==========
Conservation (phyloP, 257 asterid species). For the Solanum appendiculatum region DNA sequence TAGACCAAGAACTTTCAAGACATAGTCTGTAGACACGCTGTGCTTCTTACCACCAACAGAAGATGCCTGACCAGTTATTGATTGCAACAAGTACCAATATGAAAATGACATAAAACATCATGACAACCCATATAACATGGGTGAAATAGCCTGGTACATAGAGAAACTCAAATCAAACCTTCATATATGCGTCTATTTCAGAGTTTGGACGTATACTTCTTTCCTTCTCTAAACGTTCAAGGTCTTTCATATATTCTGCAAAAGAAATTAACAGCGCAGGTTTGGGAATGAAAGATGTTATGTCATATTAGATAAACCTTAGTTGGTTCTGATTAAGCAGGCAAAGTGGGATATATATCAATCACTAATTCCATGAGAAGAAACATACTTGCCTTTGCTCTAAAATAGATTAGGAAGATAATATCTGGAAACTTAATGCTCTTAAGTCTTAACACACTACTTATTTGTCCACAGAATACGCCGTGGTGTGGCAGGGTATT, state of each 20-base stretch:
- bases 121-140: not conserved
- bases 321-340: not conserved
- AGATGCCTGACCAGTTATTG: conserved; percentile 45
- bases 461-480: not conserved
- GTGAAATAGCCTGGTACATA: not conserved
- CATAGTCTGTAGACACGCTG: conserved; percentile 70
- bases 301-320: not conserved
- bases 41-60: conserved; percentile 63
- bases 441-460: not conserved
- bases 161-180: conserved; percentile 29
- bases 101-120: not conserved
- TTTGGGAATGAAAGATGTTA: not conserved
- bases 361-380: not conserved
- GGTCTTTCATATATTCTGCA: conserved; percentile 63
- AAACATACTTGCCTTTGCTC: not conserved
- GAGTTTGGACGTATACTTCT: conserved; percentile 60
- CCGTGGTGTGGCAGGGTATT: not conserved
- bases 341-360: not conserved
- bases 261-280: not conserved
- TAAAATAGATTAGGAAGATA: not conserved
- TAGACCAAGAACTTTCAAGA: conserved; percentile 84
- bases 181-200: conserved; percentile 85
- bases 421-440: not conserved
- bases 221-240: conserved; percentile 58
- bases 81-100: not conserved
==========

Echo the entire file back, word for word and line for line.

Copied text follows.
Conservation (phyloP, 257 asterid species). For the Solanum appendiculatum region DNA sequence TAGACCAAGAACTTTCAAGACATAGTCTGTAGACACGCTGTGCTTCTTACCACCAACAGAAGATGCCTGACCAGTTATTGATTGCAACAAGTACCAATATGAAAATGACATAAAACATCATGACAACCCATATAACATGGGTGAAATAGCCTGGTACATAGAGAAACTCAAATCAAACCTTCATATATGCGTCTATTTCAGAGTTTGGACGTATACTTCTTTCCTTCTCTAAACGTTCAAGGTCTTTCATATATTCTGCAAAAGAAATTAACAGCGCAGGTTTGGGAATGAAAGATGTTATGTCATATTAGATAAACCTTAGTTGGTTCTGATTAAGCAGGCAAAGTGGGATATATATCAATCACTAATTCCATGAGAAGAAACATACTTGCCTTTGCTCTAAAATAGATTAGGAAGATAATATCTGGAAACTTAATGCTCTTAAGTCTTAACACACTACTTATTTGTCCACAGAATACGCCGTGGTGTGGCAGGGTATT, state of each 20-base stretch:
- bases 121-140: not conserved
- bases 321-340: not conserved
- AGATGCCTGACCAGTTATTG: conserved; percentile 45
- bases 461-480: not conserved
- GTGAAATAGCCTGGTACATA: not conserved
- CATAGTCTGTAGACACGCTG: conserved; percentile 70
- bases 301-320: not conserved
- bases 41-60: conserved; percentile 63
- bases 441-460: not conserved
- bases 161-180: conserved; percentile 29
- bases 101-120: not conserved
- TTTGGGAATGAAAGATGTTA: not conserved
- bases 361-380: not conserved
- GGTCTTTCATATATTCTGCA: conserved; percentile 63
- AAACATACTTGCCTTTGCTC: not conserved
- GAGTTTGGACGTATACTTCT: conserved; percentile 60
- CCGTGGTGTGGCAGGGTATT: not conserved
- bases 341-360: not conserved
- bases 261-280: not conserved
- TAAAATAGATTAGGAAGATA: not conserved
- TAGACCAAGAACTTTCAAGA: conserved; percentile 84
- bases 181-200: conserved; percentile 85
- bases 421-440: not conserved
- bases 221-240: conserved; percentile 58
- bases 81-100: not conserved